A Windsor-based engineer said climate change is taking a toll on the health of the Great Lakes and this could in turn have an impact on the quality of drinking water for millions of people.
Saad Jasim, who is also president of the International Ozone Association, said the impact of climate change on the Great Lakes is quite visible in the form of harmful algal blooms.
"But it's not just the way it looks, these algal blooms produce some fatal toxins … there are different species of those toxins [and] unfortunately only one of the species is regulated by Health Canada," Jasim told CBC Windsor.
"These toxins contaminate the ecosystem, including fish, and if you water the farms with contaminated water, that's going to go into the food, into the agriculture products and we're going to eat it," Jasim added.
Jasim said the Great Lakes account for 20 per cent of the world's fresh water.
But he said more than 1,000 sewage treatment plants are discharged into the lakes and this means more contaminants coming into the drinking water systems.
According to Jasim around 50 million people live around the Great Lakes and they all drink from that source.
"Not everybody swims, not everybody eats the fish but everybody uses that water for drinking," he said.
Jasim said maintaining a high quality for water in the Great Lakes should be a priority for governments.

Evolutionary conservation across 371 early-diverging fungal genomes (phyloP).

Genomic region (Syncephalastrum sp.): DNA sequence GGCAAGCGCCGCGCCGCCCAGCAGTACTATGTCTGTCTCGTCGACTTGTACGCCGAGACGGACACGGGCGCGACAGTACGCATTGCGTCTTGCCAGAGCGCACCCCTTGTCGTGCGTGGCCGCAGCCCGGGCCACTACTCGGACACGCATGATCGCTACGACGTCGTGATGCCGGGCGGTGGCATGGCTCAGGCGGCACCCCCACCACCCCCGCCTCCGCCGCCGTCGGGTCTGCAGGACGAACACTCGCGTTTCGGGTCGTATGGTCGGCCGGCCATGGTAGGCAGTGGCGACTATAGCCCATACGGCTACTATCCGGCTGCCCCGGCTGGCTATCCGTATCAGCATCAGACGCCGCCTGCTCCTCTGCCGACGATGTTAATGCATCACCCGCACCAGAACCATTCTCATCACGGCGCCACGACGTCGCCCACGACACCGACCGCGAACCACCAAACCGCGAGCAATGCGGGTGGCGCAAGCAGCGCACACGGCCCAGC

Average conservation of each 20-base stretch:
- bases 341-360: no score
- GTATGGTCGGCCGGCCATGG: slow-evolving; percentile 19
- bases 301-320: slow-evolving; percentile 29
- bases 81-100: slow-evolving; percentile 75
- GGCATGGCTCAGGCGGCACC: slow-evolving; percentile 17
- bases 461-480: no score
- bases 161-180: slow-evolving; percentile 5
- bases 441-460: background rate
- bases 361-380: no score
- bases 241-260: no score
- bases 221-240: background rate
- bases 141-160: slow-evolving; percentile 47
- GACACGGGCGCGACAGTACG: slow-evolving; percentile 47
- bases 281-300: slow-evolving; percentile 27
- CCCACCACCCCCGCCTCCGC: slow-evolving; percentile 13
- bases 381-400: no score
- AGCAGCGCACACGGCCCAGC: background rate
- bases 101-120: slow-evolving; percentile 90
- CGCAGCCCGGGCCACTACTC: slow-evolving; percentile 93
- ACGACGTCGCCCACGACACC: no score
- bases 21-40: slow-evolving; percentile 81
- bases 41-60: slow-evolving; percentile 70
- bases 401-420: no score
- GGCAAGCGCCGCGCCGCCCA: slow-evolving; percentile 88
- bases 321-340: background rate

Meanwhile, two years after Windsor city councillors unanimously agreed to declare a climate change emergency, Lori Newton, executive director of Bike Windsor-Essex "there are some glimmers of movement forward."
Newton said one of the big achievements in cycling facilities in the City of Windsor was the Rhodes Drive project.
"That's facilitating safe cycling to workplaces. We would like there to be more but that's a really positive thing," Newton told CBC News.
"Also, I understand that e-bikes have been added to the scooter program so that's really good news as well that we're encouraging cycling."
"But we know that the most important thing that we can do is to encourage people to take public transit and to be active in getting around the city," Newton added.
She said instead of incentivising city workers to park their cars at a reduced rate in a parking garage, the city should consider reversing that and incentivising people who work there and want to walk or ride their bikes.